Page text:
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  • Soft style or hard style...?

    I am very mixed up about the style of martial arts that I want to go with..

    I have trained in both some hard and soft styles, and I can see the useful applications of both

    A softer style would usually involve deflecting an opponents attack while a more harder style would involve going in with the power take outs

    I really dig the blocks from kung fu and it is undoubtable that the really skilled practitioners can move faster than the eye and hit you with a variety of strikes before you even know that your time is up... however as you can see on UFC, these guys take a more muay thai or kickboxing style which is a harder style, are such fancy blocks from wing chun or kung fu useless and should I just go boxing all the way, I would swear that a kung fu master would get his ass kicked by some amateur ufc guy, is the answer just aggressivness, is the softer style really useless?

    also if some guy just throws a punch at me, will my body be able to remember to use a butterfly block followed by a blow to the solar plexus...etc in the heat of the moment.

    or is not just going at him like a boxer more practical and much more natural for the body's instincts.. etc. hands up to protect face, body lowers to ground..



    sigh.... I am confused.. which is better soft or hard?

    let the discussion begin

  • #2
    Real fighting is ugly. There leave leopard paws and monkey kung fu to the movies. I would recommend you take a Hard Style. The hard style doesn't have to be Muay Thai or Boxing. It can be Kung fu for all i care.

    But whatever it is, make sure that the class you are in spars and trains realistically.
    If you do drills, make sure there is a realistic level of resistance in the drills.
    When you spar, there should be sufficient contact. It doesn't have to be 100% contact all the time. But it has to be hard and every once in a while you and your partner should go all out in sparring.

    On top of all that, make sure you have at least a beginners knowledge of ground fighting. Because if you don't train to fight on the ground, it isn't going to be your choice if the fight stays on the ground or stands up. The better ground fighter will decide that.

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    • #3
      I agree with Shard.

      I have yet to see a UFC fighter win a belt via soft style. And I have never heard that a soft style approach if jumped by thugs is what you need to win. I personaly beleive that if someone tells you otherwise they are more interested in your wallet than your personal safety.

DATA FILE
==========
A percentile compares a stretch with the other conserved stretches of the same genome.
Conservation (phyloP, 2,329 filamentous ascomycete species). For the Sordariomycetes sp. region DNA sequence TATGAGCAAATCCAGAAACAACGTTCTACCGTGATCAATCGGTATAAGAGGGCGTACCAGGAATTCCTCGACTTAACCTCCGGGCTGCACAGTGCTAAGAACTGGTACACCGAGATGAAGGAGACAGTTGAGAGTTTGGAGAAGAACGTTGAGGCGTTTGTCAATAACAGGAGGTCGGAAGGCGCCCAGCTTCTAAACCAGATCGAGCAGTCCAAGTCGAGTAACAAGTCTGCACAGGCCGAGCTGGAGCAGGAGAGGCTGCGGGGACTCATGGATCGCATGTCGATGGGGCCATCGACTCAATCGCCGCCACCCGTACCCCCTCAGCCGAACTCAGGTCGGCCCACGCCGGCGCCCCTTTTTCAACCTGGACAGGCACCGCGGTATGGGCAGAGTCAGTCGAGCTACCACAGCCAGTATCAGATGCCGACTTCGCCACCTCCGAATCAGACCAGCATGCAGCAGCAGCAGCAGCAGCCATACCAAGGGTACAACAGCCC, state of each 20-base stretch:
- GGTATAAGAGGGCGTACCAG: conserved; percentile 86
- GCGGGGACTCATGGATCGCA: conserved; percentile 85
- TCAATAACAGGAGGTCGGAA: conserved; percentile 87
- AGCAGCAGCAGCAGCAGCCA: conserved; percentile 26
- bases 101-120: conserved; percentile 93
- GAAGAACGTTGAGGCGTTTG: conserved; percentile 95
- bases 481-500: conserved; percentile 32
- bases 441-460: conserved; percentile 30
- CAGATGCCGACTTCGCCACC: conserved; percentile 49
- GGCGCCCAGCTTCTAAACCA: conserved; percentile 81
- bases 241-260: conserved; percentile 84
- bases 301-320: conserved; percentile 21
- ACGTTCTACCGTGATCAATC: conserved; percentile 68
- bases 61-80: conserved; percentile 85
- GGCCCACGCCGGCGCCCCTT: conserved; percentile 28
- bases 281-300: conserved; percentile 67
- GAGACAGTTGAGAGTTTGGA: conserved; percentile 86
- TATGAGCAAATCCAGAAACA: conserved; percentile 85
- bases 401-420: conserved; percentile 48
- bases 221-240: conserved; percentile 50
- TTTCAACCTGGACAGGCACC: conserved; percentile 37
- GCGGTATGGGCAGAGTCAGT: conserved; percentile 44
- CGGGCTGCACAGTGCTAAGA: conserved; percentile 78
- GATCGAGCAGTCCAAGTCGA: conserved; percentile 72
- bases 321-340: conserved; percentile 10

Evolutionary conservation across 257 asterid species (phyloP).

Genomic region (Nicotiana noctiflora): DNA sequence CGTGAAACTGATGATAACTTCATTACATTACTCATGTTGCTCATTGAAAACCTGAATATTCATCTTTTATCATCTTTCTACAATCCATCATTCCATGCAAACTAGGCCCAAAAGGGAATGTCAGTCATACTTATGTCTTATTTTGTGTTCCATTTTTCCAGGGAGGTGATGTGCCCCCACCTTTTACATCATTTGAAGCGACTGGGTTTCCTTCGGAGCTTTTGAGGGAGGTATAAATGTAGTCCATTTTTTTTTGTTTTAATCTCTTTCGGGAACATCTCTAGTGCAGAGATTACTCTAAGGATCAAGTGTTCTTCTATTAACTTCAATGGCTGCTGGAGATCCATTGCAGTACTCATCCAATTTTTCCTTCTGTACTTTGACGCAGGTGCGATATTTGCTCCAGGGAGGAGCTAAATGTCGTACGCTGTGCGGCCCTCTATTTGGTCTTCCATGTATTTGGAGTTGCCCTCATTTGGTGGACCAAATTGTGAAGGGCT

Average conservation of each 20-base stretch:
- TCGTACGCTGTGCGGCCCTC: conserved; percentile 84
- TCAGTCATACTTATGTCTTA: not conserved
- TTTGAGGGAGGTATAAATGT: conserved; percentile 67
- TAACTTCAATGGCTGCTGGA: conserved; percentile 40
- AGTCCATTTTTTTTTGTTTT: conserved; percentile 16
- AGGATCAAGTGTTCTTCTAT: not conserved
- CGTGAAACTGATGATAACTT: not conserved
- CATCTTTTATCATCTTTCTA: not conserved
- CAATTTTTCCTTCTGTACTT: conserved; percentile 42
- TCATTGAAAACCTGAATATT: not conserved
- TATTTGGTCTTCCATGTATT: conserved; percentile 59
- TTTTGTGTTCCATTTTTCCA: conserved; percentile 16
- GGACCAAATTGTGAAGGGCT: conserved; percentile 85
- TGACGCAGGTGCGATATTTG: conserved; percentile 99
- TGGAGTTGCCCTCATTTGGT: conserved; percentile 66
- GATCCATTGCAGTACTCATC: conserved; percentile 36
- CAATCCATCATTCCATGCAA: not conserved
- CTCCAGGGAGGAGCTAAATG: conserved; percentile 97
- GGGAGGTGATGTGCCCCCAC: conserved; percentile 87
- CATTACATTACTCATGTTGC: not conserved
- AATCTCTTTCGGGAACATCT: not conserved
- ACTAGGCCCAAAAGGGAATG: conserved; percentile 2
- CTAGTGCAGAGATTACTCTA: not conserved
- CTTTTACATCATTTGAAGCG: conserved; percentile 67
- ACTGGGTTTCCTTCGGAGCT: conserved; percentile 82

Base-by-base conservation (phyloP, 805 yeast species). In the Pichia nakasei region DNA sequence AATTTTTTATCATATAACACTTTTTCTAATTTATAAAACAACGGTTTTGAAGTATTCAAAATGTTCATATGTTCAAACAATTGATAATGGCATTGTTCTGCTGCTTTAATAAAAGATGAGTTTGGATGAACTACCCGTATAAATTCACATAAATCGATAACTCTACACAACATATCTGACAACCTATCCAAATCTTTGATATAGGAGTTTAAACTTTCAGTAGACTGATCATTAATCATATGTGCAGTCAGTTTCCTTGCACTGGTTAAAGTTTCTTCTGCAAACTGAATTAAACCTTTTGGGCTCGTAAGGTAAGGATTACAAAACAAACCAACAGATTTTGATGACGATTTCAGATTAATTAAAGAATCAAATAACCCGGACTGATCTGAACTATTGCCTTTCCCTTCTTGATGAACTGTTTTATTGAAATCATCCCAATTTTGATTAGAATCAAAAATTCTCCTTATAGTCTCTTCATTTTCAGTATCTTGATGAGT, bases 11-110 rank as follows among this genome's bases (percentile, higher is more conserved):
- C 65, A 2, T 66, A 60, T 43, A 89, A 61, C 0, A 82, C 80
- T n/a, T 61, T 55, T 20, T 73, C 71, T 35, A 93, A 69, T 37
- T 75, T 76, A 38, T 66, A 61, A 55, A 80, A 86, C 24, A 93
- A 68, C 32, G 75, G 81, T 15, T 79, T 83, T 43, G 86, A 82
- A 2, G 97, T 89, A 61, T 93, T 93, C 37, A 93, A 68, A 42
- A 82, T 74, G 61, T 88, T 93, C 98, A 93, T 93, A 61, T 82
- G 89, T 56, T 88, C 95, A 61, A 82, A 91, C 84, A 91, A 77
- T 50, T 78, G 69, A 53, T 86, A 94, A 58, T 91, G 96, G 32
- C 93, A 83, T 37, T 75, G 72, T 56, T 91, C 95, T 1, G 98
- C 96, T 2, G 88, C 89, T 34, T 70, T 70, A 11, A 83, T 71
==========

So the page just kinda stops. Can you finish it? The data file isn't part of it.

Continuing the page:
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      • #4
        However if you watch such soft fighters like the ones who study in kung fu styles as wing chun, a guy will throw a punch , and with blinding speed they can block the punch and follow with dozens of hits that the guy is overwhelmed by, could not a good wing chung man win against a good boxer
        , this is what I am torn by, I have seen both good hard and soft fighters.

        and it seems there is much less skill to hard style fighters,

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        • #5
          Originally posted by Jiu-fu fighter View Post
          However if you watch such soft fighters like the ones who study in kung fu styles as wing chun, a guy will throw a punch , and with blinding speed they can block the punch and follow with dozens of hits that the guy is overwhelmed by, could not a good wing chung man win against a good boxer
          , this is what I am torn by, I have seen both good hard and soft fighters.

          and it seems there is much less skill to hard style fighters,

          Just because someone blocks your punch doesn't mean you've become paralyzed unable to counter and attack whatever they try to do to you.

          And in my opinion, I would put my money down on an aggressive well trained boxer over a wing chun guy if you're talking about striking with your hands.

          Do you see less skill with the hard style striking systems, or less techniques to learn if a strike is thrown your way?

          How can you look at a Pride Fighter and say you do not see much skill? Is it because they have to break a sweat in order to win the bout? I know I'm being a bit antagonistic but (to me) you've come off alittle like what you see Jet Li do in a movie can work in real life.

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          • #6
            wikipedia?

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            • #7
              Let's be clear

              Originally posted by Jiu-fu fighter View Post
              sigh.... I am confused.. which is better soft or hard?